Today’s the day grid-based garbage collection rolls out in the 32nd Ward (see map)–welcome, neighbors, to this brave new world.
During the week of Sept. 17, 65,000 households will join the grid, which, according to the Department of Streets and Sanitation, “changes collection routes from non-linear ward geography to a system of routes bordered by main streets and natural boundaries.” Residents should have received notification last week of their assigned day of the week for refuse collection.
The routes were developed by Streets & San in conjunction with a consultant and take into account factors including geography, congestion and tonnage of garbage produced. “We worked with ward superintendents to vet the maps,” said Anne Sheahan, director of public affairs for Streets & San. “Are these feasible routes? Are these efficient routes?”
Included in the third phase of the grid rollout (the entire city will require seven to eight phases total, according to Sheahan), the 32nd Ward benefits from knowledge gained from phases one and two.
The 47th Ward, on the grid since June and one of the system’s original guinea pigs, identified one of the major issues related to the new routes: overflowing garbage baskets in high-traffic commercial districts.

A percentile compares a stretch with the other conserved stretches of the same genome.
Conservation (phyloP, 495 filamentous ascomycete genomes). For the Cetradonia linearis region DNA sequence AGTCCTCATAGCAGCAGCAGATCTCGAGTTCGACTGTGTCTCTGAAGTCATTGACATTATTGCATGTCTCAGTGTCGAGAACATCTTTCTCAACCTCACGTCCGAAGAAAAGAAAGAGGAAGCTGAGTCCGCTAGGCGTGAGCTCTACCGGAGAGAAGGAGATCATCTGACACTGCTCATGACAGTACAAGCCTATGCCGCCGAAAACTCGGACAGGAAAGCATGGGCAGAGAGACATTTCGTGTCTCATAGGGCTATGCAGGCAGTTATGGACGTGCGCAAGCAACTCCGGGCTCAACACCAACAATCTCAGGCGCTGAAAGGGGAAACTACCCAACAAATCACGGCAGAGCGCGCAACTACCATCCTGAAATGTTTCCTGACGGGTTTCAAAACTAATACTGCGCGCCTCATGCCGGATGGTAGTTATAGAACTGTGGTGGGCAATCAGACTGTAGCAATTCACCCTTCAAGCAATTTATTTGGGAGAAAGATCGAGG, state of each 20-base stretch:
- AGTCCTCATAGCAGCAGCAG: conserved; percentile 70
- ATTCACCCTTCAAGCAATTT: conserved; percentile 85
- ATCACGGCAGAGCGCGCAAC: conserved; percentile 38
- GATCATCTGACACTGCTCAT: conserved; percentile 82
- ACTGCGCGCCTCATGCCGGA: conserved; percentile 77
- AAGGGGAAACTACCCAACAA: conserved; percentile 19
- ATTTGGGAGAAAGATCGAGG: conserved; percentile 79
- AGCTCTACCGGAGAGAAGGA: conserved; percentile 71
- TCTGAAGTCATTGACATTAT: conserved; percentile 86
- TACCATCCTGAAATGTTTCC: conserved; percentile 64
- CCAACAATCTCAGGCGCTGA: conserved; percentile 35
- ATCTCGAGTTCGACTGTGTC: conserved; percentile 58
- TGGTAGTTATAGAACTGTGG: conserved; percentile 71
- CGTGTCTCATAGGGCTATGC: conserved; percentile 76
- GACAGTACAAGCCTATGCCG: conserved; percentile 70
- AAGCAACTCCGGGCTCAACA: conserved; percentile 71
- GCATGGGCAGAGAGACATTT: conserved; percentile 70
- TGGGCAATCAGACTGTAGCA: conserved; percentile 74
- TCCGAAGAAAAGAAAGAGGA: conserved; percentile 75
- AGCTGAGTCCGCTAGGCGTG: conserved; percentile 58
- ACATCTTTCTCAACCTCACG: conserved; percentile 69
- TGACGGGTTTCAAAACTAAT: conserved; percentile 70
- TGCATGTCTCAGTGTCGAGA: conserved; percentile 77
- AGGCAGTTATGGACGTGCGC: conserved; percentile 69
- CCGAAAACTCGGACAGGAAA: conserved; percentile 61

“On Monday and Tuesday, I have no trucks,” said Jim Poole, community specialist for the 47th Ward, which is slated for refuse pick-up Wednesday, Thursday and Friday. After a busy weekend in Lincoln Square, the towers of trash in baskets surrounding Giddings Plaza begin to resemble engineering experiments. “They’re having the same issues everywhere,” he said, having touched base with his counterparts in other wards.
Sheahan acknowledged that some baskets fill up more quickly than others, particularly those placed at busy intersections or outside restaurants or coffee shops–we’re looking at you, Southport and Lincoln Avenues. “At other locations, we have issues where people dump household or business trash into these containers,” she said.
Streets & San is relying on reports from businesses, ward offices and calls to 3-1-1 to identify trouble spots in the grid. “We are in conversation with the 47th Ward and in some of our other areas,” said Sheahan.
One solution has been to reroute trucks from alley duty and swing them around to baskets, but that assumes a truck is in the neighborhood in the first place. “To draw in [a truck] on a Monday takes extraordinary effort,” said Poole.
“As this continues to roll out…we’ll have greater flexibility with some of the trucks,” said Sheahan. “How can we redeploy our resources?”
At stake are tens of millions in cost savings. “That’s not Monopoly money,” said Poole. “We want to give the department a chance to work it out; there’s no reason we can’t figure this out.”